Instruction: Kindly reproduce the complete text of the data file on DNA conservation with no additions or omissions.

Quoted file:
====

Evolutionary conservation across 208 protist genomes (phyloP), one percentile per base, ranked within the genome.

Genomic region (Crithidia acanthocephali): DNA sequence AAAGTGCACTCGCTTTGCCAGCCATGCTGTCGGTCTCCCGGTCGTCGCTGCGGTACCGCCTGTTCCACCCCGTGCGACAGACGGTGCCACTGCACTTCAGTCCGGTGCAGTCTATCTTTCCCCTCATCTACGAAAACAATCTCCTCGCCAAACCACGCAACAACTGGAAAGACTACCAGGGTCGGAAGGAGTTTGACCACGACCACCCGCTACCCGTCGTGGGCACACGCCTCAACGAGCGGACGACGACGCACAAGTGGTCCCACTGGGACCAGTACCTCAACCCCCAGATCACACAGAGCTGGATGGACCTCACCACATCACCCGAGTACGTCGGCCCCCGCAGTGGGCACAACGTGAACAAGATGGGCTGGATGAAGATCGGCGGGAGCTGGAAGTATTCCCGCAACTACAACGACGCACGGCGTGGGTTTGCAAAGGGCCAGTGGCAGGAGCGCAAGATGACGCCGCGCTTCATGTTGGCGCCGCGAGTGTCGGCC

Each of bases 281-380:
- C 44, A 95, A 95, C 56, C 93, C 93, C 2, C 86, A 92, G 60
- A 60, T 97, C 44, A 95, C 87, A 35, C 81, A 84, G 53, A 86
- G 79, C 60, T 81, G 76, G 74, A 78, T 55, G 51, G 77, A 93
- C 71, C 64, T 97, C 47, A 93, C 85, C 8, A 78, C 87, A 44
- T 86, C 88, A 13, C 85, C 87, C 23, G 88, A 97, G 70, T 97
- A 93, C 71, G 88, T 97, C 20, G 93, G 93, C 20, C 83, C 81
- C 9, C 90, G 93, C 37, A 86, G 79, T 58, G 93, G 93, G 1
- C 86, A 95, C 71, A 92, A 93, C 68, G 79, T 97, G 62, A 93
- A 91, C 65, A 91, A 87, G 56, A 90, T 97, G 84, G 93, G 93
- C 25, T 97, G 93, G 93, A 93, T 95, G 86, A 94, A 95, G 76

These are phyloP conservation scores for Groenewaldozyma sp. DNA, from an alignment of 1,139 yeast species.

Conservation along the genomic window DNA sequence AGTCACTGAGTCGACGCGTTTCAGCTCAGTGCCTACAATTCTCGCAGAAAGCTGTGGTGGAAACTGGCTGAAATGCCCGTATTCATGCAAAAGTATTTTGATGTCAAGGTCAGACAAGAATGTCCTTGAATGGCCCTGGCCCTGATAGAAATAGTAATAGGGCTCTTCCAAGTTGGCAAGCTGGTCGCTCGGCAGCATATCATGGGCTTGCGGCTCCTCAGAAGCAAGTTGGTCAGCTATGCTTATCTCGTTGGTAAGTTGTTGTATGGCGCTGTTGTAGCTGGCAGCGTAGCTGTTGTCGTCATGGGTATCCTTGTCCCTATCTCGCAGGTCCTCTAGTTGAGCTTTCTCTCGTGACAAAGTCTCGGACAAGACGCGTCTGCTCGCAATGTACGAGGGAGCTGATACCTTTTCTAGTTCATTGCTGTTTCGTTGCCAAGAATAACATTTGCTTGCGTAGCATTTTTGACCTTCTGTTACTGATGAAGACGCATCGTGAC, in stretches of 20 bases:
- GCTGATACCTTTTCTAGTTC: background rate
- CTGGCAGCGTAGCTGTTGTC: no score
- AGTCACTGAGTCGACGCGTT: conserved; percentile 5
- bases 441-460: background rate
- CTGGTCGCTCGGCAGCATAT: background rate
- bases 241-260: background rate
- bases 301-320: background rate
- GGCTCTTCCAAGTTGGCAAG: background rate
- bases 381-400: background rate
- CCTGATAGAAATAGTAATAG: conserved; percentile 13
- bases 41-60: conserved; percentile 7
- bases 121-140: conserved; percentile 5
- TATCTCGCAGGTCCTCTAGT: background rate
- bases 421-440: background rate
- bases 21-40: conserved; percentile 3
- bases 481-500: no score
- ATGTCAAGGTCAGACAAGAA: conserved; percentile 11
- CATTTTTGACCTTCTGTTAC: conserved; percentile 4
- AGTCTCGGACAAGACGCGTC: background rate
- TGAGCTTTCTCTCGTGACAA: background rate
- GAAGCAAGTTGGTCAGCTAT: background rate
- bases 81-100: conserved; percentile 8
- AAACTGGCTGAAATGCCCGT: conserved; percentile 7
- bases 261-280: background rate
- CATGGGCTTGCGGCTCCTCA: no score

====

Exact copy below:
Evolutionary conservation across 208 protist genomes (phyloP), one percentile per base, ranked within the genome.

Genomic region (Crithidia acanthocephali): DNA sequence AAAGTGCACTCGCTTTGCCAGCCATGCTGTCGGTCTCCCGGTCGTCGCTGCGGTACCGCCTGTTCCACCCCGTGCGACAGACGGTGCCACTGCACTTCAGTCCGGTGCAGTCTATCTTTCCCCTCATCTACGAAAACAATCTCCTCGCCAAACCACGCAACAACTGGAAAGACTACCAGGGTCGGAAGGAGTTTGACCACGACCACCCGCTACCCGTCGTGGGCACACGCCTCAACGAGCGGACGACGACGCACAAGTGGTCCCACTGGGACCAGTACCTCAACCCCCAGATCACACAGAGCTGGATGGACCTCACCACATCACCCGAGTACGTCGGCCCCCGCAGTGGGCACAACGTGAACAAGATGGGCTGGATGAAGATCGGCGGGAGCTGGAAGTATTCCCGCAACTACAACGACGCACGGCGTGGGTTTGCAAAGGGCCAGTGGCAGGAGCGCAAGATGACGCCGCGCTTCATGTTGGCGCCGCGAGTGTCGGCC

Each of bases 281-380:
- C 44, A 95, A 95, C 56, C 93, C 93, C 2, C 86, A 92, G 60
- A 60, T 97, C 44, A 95, C 87, A 35, C 81, A 84, G 53, A 86
- G 79, C 60, T 81, G 76, G 74, A 78, T 55, G 51, G 77, A 93
- C 71, C 64, T 97, C 47, A 93, C 85, C 8, A 78, C 87, A 44
- T 86, C 88, A 13, C 85, C 87, C 23, G 88, A 97, G 70, T 97
- A 93, C 71, G 88, T 97, C 20, G 93, G 93, C 20, C 83, C 81
- C 9, C 90, G 93, C 37, A 86, G 79, T 58, G 93, G 93, G 1
- C 86, A 95, C 71, A 92, A 93, C 68, G 79, T 97, G 62, A 93
- A 91, C 65, A 91, A 87, G 56, A 90, T 97, G 84, G 93, G 93
- C 25, T 97, G 93, G 93, A 93, T 95, G 86, A 94, A 95, G 76

These are phyloP conservation scores for Groenewaldozyma sp. DNA, from an alignment of 1,139 yeast species.

Conservation along the genomic window DNA sequence AGTCACTGAGTCGACGCGTTTCAGCTCAGTGCCTACAATTCTCGCAGAAAGCTGTGGTGGAAACTGGCTGAAATGCCCGTATTCATGCAAAAGTATTTTGATGTCAAGGTCAGACAAGAATGTCCTTGAATGGCCCTGGCCCTGATAGAAATAGTAATAGGGCTCTTCCAAGTTGGCAAGCTGGTCGCTCGGCAGCATATCATGGGCTTGCGGCTCCTCAGAAGCAAGTTGGTCAGCTATGCTTATCTCGTTGGTAAGTTGTTGTATGGCGCTGTTGTAGCTGGCAGCGTAGCTGTTGTCGTCATGGGTATCCTTGTCCCTATCTCGCAGGTCCTCTAGTTGAGCTTTCTCTCGTGACAAAGTCTCGGACAAGACGCGTCTGCTCGCAATGTACGAGGGAGCTGATACCTTTTCTAGTTCATTGCTGTTTCGTTGCCAAGAATAACATTTGCTTGCGTAGCATTTTTGACCTTCTGTTACTGATGAAGACGCATCGTGAC, in stretches of 20 bases:
- GCTGATACCTTTTCTAGTTC: background rate
- CTGGCAGCGTAGCTGTTGTC: no score
- AGTCACTGAGTCGACGCGTT: conserved; percentile 5
- bases 441-460: background rate
- CTGGTCGCTCGGCAGCATAT: background rate
- bases 241-260: background rate
- bases 301-320: background rate
- GGCTCTTCCAAGTTGGCAAG: background rate
- bases 381-400: background rate
- CCTGATAGAAATAGTAATAG: conserved; percentile 13
- bases 41-60: conserved; percentile 7
- bases 121-140: conserved; percentile 5
- TATCTCGCAGGTCCTCTAGT: background rate
- bases 421-440: background rate
- bases 21-40: conserved; percentile 3
- bases 481-500: no score
- ATGTCAAGGTCAGACAAGAA: conserved; percentile 11
- CATTTTTGACCTTCTGTTAC: conserved; percentile 4
- AGTCTCGGACAAGACGCGTC: background rate
- TGAGCTTTCTCTCGTGACAA: background rate
- GAAGCAAGTTGGTCAGCTAT: background rate
- bases 81-100: conserved; percentile 8
- AAACTGGCTGAAATGCCCGT: conserved; percentile 7
- bases 261-280: background rate
- CATGGGCTTGCGGCTCCTCA: no score